“I really love coaching these young ladies. I just like to help out and be around young people and hopefully have a positive impact on their lives,” Savage tells The Newtown Bee.

Newtown, in 2019, was the No. 1 seed in the CIAC Class L tournament after a 16-0 regular season record. It is this kind of potential Savage hopes to harness.

“I’ve learned that it’s a mental game as well as a physical game. It has to be a team game where personal glory is put aside for team success,” Savage tells The Bee. “If you want to be a championship program you have to love each other.”

Should Savage be able to bring the Nighthawks to a state championship, he would belong to a small club of field hockey coaches. Only Jodi Hollamon (Maryland, Delaware) and Daan Polders (Colorado, Pennsylvania) have ever taken teams to public-school state championships in more than one state.

August 13, 2022 — More than just “leveling up”

Last weekend, on the north banks of the Piscataquis River in central Maine, a field hockey exhibition was played featuring alumnae of Dover Foxcroft Academy (Maine).

The site was Gene Philpot Field. But it wasn’t enough that the playing surface was named for the school’s longtime coach.

Philpot Field is located inside of Jim Robinson Fieldhouse, a $7 million facility built right next to the school campus. The floor of the main competition surface is lined for both soccer and field hockey, surrounded by a three-lane track.

As the pages of this site have detailed over the years, field hockey has had a lot of investment in infrastructure. Since the construction of an enormous artificial grass surface behind Angela Tammaro Field House in Greenwich, Conn., almost every scholastic field hockey team in America has moved off grass.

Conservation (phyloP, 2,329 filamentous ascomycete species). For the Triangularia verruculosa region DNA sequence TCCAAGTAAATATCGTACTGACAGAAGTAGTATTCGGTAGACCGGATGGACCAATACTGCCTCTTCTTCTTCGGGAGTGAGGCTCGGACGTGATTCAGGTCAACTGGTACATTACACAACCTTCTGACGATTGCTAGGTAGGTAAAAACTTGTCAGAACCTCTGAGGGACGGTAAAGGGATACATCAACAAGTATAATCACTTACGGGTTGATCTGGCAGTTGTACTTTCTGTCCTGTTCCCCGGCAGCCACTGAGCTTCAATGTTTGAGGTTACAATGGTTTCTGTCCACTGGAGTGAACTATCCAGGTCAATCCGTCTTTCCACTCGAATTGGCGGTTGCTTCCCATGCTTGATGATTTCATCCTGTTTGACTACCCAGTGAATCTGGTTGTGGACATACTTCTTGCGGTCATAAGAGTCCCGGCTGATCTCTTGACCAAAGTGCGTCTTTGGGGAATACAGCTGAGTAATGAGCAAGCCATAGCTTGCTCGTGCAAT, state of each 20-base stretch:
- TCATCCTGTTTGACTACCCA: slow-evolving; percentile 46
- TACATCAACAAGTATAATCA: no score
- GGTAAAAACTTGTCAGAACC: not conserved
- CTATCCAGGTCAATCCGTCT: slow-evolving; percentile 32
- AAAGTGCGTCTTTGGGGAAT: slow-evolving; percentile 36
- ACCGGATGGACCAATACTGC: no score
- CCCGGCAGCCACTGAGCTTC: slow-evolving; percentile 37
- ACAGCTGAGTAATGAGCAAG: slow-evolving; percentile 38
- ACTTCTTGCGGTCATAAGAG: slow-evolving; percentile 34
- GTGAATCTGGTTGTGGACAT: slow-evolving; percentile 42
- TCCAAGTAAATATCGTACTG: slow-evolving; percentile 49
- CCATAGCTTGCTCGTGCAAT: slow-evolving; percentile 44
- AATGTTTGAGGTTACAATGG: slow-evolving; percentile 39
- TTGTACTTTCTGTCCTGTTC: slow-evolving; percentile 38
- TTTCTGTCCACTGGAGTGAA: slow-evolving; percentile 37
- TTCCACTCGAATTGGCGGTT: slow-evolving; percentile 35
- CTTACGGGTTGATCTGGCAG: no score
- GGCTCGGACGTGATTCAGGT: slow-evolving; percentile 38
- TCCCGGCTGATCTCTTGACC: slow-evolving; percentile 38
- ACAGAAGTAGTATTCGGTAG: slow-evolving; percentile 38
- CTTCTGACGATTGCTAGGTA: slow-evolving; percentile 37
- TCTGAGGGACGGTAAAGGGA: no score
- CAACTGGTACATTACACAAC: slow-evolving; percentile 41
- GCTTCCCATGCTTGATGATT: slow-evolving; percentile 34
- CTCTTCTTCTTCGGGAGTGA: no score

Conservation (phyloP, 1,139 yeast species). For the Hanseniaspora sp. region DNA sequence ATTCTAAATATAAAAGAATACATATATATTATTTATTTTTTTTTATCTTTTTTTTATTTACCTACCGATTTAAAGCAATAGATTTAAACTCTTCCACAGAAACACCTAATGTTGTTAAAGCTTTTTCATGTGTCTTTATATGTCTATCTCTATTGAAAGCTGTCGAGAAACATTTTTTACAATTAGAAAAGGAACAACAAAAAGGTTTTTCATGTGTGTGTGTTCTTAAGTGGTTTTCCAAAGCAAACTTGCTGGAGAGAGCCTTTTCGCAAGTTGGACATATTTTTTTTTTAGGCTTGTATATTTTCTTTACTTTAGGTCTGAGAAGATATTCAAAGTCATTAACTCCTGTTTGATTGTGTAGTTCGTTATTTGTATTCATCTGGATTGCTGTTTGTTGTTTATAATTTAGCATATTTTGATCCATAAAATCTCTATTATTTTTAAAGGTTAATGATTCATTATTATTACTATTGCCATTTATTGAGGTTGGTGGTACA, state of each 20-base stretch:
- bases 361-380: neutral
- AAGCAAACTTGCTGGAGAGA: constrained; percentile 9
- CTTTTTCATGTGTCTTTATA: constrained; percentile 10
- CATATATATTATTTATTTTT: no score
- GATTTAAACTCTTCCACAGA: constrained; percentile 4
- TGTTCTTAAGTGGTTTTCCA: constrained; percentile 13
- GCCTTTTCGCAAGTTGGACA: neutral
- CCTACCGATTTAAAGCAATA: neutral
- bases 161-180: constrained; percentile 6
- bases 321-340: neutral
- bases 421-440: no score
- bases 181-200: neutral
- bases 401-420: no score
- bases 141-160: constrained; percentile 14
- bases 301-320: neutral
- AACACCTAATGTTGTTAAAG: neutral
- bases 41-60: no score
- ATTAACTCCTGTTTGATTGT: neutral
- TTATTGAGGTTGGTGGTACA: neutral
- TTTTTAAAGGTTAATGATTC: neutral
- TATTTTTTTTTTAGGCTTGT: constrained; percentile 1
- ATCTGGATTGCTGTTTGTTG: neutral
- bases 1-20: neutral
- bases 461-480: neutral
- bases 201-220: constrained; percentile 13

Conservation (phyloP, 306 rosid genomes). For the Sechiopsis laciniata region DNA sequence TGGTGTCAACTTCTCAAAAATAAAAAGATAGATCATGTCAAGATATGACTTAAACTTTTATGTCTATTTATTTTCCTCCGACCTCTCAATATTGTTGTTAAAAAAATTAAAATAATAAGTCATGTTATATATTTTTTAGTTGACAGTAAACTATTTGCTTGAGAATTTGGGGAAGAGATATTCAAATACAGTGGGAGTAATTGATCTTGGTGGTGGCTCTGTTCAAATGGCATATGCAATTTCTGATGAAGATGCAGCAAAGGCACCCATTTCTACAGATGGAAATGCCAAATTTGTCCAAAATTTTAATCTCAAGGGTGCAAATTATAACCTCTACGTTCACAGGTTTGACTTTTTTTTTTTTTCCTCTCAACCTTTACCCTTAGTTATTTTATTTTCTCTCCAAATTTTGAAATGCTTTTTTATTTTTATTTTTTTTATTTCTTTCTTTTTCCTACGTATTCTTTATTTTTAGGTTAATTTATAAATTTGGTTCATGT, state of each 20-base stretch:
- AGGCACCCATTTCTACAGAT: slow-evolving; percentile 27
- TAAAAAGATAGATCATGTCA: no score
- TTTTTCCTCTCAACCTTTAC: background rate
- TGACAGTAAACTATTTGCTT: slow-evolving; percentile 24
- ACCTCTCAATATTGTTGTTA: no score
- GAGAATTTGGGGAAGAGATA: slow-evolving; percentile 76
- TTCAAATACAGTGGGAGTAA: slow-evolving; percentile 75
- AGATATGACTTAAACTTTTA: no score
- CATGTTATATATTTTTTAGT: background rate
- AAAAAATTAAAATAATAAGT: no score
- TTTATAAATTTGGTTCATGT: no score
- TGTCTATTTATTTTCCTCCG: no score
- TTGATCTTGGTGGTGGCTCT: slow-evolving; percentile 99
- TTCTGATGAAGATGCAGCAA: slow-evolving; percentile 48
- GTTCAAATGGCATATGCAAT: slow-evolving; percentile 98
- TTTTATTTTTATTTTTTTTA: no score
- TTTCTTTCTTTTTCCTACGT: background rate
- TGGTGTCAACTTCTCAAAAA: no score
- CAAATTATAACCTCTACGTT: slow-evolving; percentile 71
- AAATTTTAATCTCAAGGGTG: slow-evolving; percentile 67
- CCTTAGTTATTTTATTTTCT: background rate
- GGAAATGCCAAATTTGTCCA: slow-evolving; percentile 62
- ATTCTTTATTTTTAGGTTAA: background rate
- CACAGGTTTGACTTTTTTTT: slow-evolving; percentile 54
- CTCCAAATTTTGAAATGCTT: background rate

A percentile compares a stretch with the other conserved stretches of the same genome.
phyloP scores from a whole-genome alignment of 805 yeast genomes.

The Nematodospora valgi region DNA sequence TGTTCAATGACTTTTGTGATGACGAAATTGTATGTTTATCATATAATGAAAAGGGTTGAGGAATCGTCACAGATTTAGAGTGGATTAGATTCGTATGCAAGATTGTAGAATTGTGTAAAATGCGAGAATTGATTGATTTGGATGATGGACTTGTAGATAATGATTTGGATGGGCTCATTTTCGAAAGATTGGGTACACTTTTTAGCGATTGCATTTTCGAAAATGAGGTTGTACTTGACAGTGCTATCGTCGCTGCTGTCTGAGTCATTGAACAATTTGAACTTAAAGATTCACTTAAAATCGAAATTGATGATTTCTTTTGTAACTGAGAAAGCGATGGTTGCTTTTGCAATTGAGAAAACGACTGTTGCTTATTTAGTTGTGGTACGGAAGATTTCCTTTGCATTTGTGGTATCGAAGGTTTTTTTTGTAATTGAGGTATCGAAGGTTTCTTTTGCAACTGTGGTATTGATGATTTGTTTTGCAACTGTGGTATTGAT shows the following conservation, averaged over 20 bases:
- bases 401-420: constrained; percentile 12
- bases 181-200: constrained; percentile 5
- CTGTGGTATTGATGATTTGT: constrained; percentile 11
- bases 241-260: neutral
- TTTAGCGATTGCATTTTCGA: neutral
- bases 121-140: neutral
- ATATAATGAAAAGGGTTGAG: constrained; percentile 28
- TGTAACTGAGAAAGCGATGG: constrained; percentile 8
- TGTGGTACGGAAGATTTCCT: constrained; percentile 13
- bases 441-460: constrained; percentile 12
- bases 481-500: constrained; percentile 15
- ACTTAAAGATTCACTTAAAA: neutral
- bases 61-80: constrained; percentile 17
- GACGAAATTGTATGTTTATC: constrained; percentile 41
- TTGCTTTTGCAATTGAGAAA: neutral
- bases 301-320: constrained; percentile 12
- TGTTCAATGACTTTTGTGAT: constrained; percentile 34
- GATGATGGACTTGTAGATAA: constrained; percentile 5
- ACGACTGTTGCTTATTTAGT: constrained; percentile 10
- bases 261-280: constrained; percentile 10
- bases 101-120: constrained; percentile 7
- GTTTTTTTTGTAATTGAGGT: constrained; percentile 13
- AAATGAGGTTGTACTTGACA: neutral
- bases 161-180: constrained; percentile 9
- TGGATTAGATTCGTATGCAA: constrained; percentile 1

Slowly, a number of teams in Connecticut, Virginia, Missouri, and Texas have started playing on water-based artificial turf.

But playing in an all-weather facility? That’s a level above anything else we’ve seen.

Now, there have been indoor facilities where field hockey has been played before. Rutgers University’s football practice bubble on the Piscataway side of the Raritan River was, for several years, the site of the U.S. women’s national field hockey team’s selection camp.

We’ve also noted that a New York state playoff game in Section III was held at an indoor facility.

And we know of a lot of indoor soccer facilities around the nation which are privately-owned but not many are used for the stick-and-ball sport.

Philpot Field is a bit of a snug fit inside the field house, albeit there appears to be more room around the outside of the pitch than there was for the indoor bubble at Spooky Nook. I guess we’ll find out Sept. 2 just how many people the place can hold; that’s the date for the Ponies’ first home match against Guilford Piscataquis (Maine).

BULLETIN: August 11, 2022 — Eastern, staying home

When Danyle Heilig resigned from the head coaching position of Voorhees Eastern (N.J.) after the 2019 season, there were three assistant coaches on her staff.